PENTAGON: The Pentagon’s top lawyer has ordered the collection of all documents related to the Ukraine military aid at the center of the House impeachment investigation.
In a letter sent across the Pentagon, General Counsel Paul Nay directed officials to “preserve all documents, records, and writings, and any associated attachments, in any format,” that relate to the Ukraine Security Assistance Initiative, and direct any requests from outside the department Office of Information Counsel. The letter was made public today.
DoD spokesman Jonathan Hoffman told reporters Thursday that gathering the relevant materials is meant “to ensure that all appropriate department information is available on this matter,” adding that “DoD offices should provide any pertinent documents and records to the Office of General Counsel for cataloguing and review.”
House Democrats launched an impeachment investigation after a White House whistleblower flagged a July 25 conversation between Trump and new Ukrainian President Volodymyr Zelensky, in which Trump asked for a “favor,” suggesting an investigation by Ukraine of former Vice President Joe Biden and his son, Hunter. Biden is the Democratic front-runner to challenge Trump in next year’s presidential election. The administration had ordered a last-minute review of Ukrainian military aid, holding up its release for several months. Following the call and whistleblower complaint, the House Intelligence Committee’s chairman, Adam Schiff, asked for a copy of the Intelligence Community’s whistleblower’s complaint on Sept. 10. Congress was notified that the Ukrainian aid was released by the administration the next day.
Hoffman was unable to provide details on when Pentagon leaders were first made aware that the $250 million aid package had been frozen, or why. Some Republican lawmakers like Lindsey Graham have suggested the hold came at the behest of the Pentagon, which allegedly considered Zelensky an unknown quantity. However, DoD had certified in May that Ukraine had made enough progress on addressing corruption to allow the assistance to flow without worry.
The July 25 call came several days after Defense Secretary Mark Esper was confirmed for the job. Hoffman said Esper was not on the call, in which Trump asked Zelensky for “a favor” after Zelensky bought up the delivery of Javelin anti-tank missiles.
Hoffman downplayed the significance of the document scrub, calling it “a fairly standard practice that when there’s a significant level of congressional or [inspector general] interest in a matter.”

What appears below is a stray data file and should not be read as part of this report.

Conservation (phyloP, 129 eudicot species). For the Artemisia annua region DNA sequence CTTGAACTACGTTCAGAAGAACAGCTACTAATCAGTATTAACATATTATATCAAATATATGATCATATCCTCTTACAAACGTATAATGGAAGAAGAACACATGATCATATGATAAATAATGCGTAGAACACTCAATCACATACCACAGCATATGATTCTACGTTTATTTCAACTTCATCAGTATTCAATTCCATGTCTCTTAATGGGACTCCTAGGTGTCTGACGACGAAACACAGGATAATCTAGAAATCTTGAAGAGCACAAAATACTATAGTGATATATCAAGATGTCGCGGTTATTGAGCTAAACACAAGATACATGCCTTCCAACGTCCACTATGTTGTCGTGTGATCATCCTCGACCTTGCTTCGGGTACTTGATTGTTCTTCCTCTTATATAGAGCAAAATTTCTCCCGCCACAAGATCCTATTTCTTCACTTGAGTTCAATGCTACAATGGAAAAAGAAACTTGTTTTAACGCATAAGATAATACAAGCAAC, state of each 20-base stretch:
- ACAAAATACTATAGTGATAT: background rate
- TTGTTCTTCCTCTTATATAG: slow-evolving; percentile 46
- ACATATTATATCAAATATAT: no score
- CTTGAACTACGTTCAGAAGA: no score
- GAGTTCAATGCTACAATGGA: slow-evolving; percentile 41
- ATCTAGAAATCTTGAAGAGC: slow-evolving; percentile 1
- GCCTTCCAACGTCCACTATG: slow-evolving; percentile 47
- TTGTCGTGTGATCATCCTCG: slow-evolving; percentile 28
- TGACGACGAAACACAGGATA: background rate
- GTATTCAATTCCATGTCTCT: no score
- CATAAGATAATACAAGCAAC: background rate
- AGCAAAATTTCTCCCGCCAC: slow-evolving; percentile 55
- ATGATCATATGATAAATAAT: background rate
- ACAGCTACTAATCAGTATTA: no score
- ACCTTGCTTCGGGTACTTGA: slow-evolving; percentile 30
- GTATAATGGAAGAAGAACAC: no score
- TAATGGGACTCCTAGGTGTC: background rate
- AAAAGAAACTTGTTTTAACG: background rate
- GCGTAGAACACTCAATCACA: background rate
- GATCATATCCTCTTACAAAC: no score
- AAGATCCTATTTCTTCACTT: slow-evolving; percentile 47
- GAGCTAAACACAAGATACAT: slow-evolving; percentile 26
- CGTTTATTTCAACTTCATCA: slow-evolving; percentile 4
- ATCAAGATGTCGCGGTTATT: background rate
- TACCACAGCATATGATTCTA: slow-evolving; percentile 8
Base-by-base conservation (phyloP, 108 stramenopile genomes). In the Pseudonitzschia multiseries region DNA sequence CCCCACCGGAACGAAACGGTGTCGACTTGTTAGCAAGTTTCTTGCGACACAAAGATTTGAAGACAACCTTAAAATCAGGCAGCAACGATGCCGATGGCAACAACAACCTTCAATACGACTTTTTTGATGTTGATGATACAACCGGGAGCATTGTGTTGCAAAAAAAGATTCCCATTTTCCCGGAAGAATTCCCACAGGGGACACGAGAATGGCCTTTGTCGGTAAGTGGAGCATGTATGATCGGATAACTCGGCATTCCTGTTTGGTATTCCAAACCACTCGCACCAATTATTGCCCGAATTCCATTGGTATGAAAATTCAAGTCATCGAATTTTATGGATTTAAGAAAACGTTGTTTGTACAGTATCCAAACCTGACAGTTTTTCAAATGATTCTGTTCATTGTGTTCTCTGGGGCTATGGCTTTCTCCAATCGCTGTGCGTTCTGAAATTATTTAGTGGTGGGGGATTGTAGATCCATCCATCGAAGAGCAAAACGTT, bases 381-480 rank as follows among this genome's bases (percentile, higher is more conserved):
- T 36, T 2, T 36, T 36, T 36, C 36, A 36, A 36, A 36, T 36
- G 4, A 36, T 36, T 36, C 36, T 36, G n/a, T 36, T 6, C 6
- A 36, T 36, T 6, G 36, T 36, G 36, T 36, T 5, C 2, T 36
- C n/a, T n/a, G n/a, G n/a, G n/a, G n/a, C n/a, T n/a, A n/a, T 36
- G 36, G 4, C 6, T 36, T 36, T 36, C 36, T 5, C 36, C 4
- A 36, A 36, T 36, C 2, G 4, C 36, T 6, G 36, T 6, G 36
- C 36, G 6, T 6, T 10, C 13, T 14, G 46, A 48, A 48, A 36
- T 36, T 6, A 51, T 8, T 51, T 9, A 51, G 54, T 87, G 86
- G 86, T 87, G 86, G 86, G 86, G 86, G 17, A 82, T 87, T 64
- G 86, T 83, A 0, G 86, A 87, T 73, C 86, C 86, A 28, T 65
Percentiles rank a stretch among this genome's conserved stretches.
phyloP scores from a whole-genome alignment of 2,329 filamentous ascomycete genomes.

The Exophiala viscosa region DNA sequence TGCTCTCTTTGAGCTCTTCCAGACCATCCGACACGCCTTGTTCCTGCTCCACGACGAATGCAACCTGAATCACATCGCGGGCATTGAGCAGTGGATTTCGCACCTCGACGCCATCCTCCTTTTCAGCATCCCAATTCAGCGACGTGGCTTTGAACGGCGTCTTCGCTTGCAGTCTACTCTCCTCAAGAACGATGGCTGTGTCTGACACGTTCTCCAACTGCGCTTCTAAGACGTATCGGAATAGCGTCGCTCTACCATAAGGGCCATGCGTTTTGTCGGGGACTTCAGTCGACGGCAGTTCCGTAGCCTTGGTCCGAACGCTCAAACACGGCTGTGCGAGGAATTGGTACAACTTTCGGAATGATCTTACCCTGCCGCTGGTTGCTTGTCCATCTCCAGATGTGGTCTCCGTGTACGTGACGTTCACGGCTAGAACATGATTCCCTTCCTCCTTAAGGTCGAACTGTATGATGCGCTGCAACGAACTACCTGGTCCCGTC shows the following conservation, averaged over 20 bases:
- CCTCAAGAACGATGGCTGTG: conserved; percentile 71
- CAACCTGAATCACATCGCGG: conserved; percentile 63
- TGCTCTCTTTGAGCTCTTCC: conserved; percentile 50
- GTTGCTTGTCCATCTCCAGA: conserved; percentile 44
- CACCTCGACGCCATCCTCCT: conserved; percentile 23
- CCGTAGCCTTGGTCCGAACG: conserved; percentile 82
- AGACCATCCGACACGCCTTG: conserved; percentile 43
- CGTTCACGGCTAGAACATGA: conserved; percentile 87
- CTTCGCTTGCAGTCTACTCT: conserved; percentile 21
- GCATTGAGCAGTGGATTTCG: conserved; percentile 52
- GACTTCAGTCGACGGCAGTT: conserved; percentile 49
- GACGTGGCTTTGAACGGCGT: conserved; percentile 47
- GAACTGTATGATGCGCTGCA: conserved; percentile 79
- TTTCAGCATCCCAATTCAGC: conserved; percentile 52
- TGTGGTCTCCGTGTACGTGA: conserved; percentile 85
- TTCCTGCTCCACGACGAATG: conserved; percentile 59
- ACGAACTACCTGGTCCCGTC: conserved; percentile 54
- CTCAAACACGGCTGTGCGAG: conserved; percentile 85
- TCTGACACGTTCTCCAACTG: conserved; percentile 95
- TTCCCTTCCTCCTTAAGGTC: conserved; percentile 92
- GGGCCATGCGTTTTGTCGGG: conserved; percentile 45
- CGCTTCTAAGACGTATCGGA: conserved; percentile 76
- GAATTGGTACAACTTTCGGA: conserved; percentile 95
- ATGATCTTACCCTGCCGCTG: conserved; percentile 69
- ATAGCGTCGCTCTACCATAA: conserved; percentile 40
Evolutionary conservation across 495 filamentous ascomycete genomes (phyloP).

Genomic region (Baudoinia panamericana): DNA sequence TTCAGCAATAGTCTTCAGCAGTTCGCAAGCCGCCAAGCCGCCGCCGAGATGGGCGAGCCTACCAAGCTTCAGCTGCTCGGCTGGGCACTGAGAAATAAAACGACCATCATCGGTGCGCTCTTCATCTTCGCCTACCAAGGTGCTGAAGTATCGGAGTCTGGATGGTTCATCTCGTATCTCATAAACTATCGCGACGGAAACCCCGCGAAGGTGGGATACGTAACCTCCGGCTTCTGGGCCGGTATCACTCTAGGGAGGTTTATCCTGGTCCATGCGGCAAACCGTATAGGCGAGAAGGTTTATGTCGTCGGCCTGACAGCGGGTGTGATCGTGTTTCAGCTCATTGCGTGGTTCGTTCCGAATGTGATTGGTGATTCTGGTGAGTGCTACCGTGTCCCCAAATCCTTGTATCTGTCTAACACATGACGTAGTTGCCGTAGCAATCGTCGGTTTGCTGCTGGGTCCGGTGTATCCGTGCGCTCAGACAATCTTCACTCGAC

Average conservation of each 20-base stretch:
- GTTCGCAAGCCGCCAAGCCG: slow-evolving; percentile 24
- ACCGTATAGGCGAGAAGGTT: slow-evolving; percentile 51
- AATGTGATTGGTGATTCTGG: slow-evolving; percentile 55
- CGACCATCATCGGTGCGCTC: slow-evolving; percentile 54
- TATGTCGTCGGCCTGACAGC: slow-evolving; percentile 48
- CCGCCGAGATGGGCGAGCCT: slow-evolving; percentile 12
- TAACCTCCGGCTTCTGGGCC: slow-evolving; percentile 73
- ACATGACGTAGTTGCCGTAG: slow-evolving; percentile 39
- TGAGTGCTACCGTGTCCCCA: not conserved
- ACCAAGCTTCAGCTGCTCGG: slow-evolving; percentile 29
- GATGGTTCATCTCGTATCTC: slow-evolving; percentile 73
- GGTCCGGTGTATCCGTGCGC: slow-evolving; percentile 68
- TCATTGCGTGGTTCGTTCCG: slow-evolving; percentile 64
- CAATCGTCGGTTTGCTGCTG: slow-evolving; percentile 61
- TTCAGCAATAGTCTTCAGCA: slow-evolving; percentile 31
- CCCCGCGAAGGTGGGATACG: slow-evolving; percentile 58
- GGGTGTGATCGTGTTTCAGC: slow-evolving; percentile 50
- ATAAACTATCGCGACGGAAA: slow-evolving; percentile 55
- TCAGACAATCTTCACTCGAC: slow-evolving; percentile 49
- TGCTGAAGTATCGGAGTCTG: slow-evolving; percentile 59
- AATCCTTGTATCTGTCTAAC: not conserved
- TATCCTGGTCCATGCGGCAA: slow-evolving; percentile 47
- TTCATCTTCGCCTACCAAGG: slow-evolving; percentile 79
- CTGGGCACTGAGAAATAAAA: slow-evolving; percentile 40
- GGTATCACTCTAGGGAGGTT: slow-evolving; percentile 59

The type of paper and electronic files that will be swept up in the General Counsel’s effort include records and conversations held inside the building and with other agencies centered on the aid delay.
Asked why Esper was not on the Ukraine call, Hoffman brushed off the need for Esper’s involvement. “The secretary has an incredibly busy schedule, he doesn’t spend most of his days sitting in on other people’s phone calls,” he said.
Asked about the Ukraine situation late last month, the SecDef responded, “I’m not going to get into any of that right now. I’m trying to keep DoD out of politics.” Esper pledged at his first news conference to keep the Defense Department apolitical.
European Command chief Gen. Tod Wolters, speaking to reporters at the Pentagon on Thursday, said he has had “zero conversations” with foreign counterparts about military funding for Ukraine. “I haven’t had any conversations with my mil-to-mil counterparts or with anybody, about concerns over investments in the Ukraine,” he said.
One of the key pieces of equipment the Ukrainian government has been eager to receive, as evidenced by Zelensky’s comments during the call, are Javelin anti-armor missiles. Wolters said “you see a little bit of a bounce in the step of a Ukrainian soldier when he or she has had the opportunity to embrace this system that allows them to better defend their turf.”
Just hours after Wolters sang the praises of the Javelin, the State Department announced it had approved the sale to Ukraine of another 150 of the missiles along with related equipment worth up to $39.2 million. The weapon, State said in a release, will help Ukraine “build its long-term defense capacity to defend its sovereignty and territorial integrity in order to meet its national defense requirements.”